Europeans urged to leave Benghazi

Britain has cited the eastern Libyan city as a threat to Westerners.


TRIPOLI/LONDON - European countries urged their nationals to leave the eastern Libyan city of Benghazi on Thursday, with Britain citing a "specific and imminent" threat to Westerners days after a deadly attack by Islamist militants in neighbouring Algeria.

Officials declined to give details, but Britain has warned of a growing militant threat in North Africa, which Prime Minister David Cameron has called a "magnet for jihadists".

The call to leave Libya's second largest city irked Libyans keen to win foreign investment to rebuild a fractured infrastructure and boost the oil industry after the revolution which toppled Muammar Gaddafi in 2011.

"We are now aware of a specific and imminent threat to Westerners in Benghazi, and urge any British nationals who remain there against our advice to leave immediately," the Foreign Office said in a statement.

Similar warnings came from Germany and the Netherlands.

They followed the deaths of at least 38 hostages in an attack on Algeria's In Amenas gas complex near the Libyan border, and the start of French military operations in Mali.

German Foreign Minister Guido Westerwelle described the situation in Benghazi, cradle of the uprising against Gaddafi, as "serious and delicate".

"The warning was made because of a series of bits of information. We have our reasons, but I would not like to speak of details. Security is the most important thing," he told reporters during a visit to Lisbon.

Few Westerners are believed to be in Benghazi, which has experienced a wave of violence against diplomats as well as military and police officers, including an attack in September that killed the US ambassador and three other Americans.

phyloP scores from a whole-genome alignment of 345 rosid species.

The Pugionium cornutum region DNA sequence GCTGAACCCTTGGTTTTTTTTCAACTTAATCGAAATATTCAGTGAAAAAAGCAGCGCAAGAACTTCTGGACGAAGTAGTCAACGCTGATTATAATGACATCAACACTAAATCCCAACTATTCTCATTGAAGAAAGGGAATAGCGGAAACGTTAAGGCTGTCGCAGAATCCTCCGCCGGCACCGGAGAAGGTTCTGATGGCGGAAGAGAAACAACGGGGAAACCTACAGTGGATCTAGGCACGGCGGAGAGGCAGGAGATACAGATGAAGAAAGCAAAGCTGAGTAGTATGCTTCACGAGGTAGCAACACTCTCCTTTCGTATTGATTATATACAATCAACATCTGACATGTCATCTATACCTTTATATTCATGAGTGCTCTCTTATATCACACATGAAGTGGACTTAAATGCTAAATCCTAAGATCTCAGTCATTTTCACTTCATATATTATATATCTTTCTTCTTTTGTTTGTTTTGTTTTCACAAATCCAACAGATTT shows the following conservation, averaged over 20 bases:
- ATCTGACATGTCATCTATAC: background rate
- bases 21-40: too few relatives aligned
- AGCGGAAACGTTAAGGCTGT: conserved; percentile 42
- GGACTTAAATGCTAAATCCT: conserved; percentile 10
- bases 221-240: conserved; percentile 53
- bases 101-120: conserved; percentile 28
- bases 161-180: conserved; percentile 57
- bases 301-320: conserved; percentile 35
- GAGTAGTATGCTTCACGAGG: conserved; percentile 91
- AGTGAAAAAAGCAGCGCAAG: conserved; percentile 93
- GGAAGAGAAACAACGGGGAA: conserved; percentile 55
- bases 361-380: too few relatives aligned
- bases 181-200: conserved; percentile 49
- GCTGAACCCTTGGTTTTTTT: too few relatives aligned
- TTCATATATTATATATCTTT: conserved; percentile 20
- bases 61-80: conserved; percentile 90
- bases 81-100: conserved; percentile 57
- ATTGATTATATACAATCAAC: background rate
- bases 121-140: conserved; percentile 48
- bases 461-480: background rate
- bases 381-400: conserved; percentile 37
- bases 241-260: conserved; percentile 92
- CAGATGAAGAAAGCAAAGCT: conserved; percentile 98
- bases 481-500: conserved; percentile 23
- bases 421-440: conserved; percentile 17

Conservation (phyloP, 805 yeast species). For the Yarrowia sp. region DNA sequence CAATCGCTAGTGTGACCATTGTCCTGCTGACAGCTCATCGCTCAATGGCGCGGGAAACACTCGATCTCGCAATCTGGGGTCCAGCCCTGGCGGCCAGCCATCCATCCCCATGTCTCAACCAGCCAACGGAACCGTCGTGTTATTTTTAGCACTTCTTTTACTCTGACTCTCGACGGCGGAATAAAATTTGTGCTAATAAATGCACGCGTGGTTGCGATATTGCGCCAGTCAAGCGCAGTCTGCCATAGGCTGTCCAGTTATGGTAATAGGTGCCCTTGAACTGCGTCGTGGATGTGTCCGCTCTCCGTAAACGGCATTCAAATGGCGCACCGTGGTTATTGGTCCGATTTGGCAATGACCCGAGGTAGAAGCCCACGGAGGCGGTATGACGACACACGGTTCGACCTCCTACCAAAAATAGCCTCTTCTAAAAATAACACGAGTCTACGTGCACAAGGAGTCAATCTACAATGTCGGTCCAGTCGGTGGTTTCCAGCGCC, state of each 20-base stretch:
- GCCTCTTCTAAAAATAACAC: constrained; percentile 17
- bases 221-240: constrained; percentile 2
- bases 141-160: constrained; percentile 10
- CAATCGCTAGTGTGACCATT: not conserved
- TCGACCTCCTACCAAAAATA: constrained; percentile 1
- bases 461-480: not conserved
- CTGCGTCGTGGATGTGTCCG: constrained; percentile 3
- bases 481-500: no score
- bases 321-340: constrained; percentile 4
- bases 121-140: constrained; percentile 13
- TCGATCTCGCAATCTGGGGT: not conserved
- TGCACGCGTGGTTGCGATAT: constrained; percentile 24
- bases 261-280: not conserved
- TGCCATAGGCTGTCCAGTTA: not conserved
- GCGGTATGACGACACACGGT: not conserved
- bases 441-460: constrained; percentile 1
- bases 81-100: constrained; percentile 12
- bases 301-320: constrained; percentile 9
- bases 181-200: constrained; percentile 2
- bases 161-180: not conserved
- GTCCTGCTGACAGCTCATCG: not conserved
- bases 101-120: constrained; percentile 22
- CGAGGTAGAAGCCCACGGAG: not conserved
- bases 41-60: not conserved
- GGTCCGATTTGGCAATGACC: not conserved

A British embassy spokeswoman in Tripoli said the number of Britons in Benghazi was small, without specifying further.

US and European sources downplayed the risk to Americans, saying the threats were explicitly directed against European nationals.

Libyan deputy Interior Minister Omar al-Khadrawi said there were no more than 20 British nationals in Benghazi and most worked at international schools.

The principal of the British School Benghazi said he was told to close the school after a personal call from the British ambassador in Tripoli.

"He called each of the British nationals and said to get out now," Randy Robinson, 53, told Reuters.

"He sounded urgent. He just said there are threats of attacks on foreign institutions run by foreigners and that schools and hospitals are on the list."

Robinson, a Canadian, said the ambassador did not say who the threats were from because "that would jeopardise their source". The school has six British nationals, four of whom, he said, were trying to leave Libya.

"I am going to stay for a while. We will try to get the school going with the staff we have left, but it is a day-by-day situation," he said.

Last week Italy suspended activity at its Benghazi consulate and withdrew staff after a gun attack on its consul.

"The situation in Cyrenaica (eastern Libya) is not just worrying, it is incredibly worrying," a Western diplomat said. "But in light of the events recently, this could be a precautionary measure."

With the country awash with weapons and its shaky nascent institutions struggling to rein in armed groups, Libyans are keen to ensure Western fears do not drag down its economy.

The bulk of Libya's oil wealth, around 80 percent, is located in the east of the country, but the oil installations are far from Benghazi and oil is not piped through there.

"The British ambassador told me about this decision yesterday and I told him to give me reasons for this fear, and he said we have threats and fears for our people there. I asked him for something written, and he still hasn't provided it," Deputy Interior Minister Khadrawi told Reuters.

"They have the right to be fearful for their people and it is our duty to protect them and our citizens. The threats they are speaking of, we are taking seriously. The British decision should have been taken together with the Libyan government."

Cameron's spokesman batted away accusations that Britain's warnings undermined confidence in Libya after Gaddafi and said that "progress can, is being made in Libya".